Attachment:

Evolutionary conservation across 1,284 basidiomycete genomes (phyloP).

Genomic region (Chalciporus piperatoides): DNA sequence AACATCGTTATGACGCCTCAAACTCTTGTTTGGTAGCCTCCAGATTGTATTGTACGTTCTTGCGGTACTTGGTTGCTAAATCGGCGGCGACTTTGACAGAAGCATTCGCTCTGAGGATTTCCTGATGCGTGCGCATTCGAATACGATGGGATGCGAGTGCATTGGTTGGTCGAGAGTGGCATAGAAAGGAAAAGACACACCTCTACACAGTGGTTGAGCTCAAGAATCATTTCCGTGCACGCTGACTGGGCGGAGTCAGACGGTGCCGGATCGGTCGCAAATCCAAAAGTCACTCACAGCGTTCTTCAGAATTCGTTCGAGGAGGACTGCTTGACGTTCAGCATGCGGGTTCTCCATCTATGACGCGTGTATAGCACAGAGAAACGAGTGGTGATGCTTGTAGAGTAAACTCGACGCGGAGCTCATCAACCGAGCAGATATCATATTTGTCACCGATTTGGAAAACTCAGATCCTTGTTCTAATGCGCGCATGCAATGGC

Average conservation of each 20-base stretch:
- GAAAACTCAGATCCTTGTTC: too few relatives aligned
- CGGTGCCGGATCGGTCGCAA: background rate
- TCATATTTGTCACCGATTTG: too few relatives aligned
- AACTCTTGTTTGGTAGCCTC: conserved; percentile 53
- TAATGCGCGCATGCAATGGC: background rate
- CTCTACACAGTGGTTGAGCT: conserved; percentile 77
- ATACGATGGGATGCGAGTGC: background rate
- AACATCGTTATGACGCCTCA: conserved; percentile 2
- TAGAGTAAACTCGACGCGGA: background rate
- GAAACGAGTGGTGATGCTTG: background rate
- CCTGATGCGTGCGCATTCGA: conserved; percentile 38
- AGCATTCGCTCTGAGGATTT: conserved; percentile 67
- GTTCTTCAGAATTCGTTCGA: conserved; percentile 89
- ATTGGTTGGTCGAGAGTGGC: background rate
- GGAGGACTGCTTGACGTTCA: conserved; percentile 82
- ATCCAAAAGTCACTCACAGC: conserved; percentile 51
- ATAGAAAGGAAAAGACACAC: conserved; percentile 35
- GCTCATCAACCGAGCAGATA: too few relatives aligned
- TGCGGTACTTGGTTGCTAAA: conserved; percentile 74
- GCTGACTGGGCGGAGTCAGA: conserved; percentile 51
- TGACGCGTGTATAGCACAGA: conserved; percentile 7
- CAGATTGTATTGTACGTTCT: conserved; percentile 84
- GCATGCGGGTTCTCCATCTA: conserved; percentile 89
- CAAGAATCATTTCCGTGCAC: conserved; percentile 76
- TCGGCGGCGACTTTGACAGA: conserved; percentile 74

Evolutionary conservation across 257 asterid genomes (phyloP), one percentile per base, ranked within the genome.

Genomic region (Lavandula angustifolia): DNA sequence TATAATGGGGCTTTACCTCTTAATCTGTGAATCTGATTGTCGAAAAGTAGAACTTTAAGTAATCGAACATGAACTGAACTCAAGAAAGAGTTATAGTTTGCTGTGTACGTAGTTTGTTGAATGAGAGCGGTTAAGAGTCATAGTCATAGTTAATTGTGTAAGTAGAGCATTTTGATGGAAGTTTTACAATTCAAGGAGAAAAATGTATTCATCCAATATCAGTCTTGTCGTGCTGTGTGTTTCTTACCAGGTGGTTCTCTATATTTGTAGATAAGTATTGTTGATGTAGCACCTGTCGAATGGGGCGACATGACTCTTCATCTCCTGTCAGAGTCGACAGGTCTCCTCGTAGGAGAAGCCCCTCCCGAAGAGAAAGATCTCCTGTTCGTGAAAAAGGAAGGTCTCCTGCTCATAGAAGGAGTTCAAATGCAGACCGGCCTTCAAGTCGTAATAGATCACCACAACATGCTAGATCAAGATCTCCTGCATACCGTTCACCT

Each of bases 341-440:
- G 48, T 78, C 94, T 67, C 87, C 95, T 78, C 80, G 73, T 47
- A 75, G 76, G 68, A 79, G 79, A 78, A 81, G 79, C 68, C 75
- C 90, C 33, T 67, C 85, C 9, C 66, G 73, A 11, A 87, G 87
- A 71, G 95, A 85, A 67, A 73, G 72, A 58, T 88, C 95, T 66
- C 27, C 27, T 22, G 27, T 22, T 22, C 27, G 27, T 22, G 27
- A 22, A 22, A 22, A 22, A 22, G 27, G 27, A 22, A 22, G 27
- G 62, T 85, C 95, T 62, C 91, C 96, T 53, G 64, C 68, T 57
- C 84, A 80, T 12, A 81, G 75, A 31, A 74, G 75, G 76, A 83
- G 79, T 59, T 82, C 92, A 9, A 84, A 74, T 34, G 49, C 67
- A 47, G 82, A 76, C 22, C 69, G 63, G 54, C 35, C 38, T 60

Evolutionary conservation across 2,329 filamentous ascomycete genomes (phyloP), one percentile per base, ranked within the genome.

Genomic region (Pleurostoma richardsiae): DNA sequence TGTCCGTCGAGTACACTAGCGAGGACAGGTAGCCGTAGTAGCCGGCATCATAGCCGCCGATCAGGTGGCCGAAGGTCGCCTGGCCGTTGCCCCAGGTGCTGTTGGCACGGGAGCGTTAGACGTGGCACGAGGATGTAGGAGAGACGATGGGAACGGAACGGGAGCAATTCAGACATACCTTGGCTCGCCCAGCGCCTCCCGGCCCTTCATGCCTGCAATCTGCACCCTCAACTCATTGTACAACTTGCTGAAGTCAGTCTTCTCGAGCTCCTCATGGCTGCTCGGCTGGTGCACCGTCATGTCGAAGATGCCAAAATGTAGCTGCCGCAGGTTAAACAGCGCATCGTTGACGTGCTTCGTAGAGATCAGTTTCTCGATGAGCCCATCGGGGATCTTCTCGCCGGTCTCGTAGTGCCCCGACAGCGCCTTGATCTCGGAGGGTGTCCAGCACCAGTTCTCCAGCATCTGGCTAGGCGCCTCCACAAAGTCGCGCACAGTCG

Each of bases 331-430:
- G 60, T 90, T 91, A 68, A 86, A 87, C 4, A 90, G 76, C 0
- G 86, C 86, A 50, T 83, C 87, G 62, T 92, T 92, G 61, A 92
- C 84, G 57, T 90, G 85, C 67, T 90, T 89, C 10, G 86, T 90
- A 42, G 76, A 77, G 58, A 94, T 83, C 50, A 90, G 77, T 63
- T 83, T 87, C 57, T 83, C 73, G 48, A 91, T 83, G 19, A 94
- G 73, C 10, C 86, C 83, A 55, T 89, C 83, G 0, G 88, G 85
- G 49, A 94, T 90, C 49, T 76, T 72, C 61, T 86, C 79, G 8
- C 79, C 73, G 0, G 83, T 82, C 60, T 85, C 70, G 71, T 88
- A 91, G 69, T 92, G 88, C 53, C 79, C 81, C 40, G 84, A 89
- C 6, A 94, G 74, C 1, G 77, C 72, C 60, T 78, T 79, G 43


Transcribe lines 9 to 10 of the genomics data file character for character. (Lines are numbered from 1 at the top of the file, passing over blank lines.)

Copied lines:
- CTCTACACAGTGGTTGAGCT: conserved; percentile 77
- ATACGATGGGATGCGAGTGC: background rate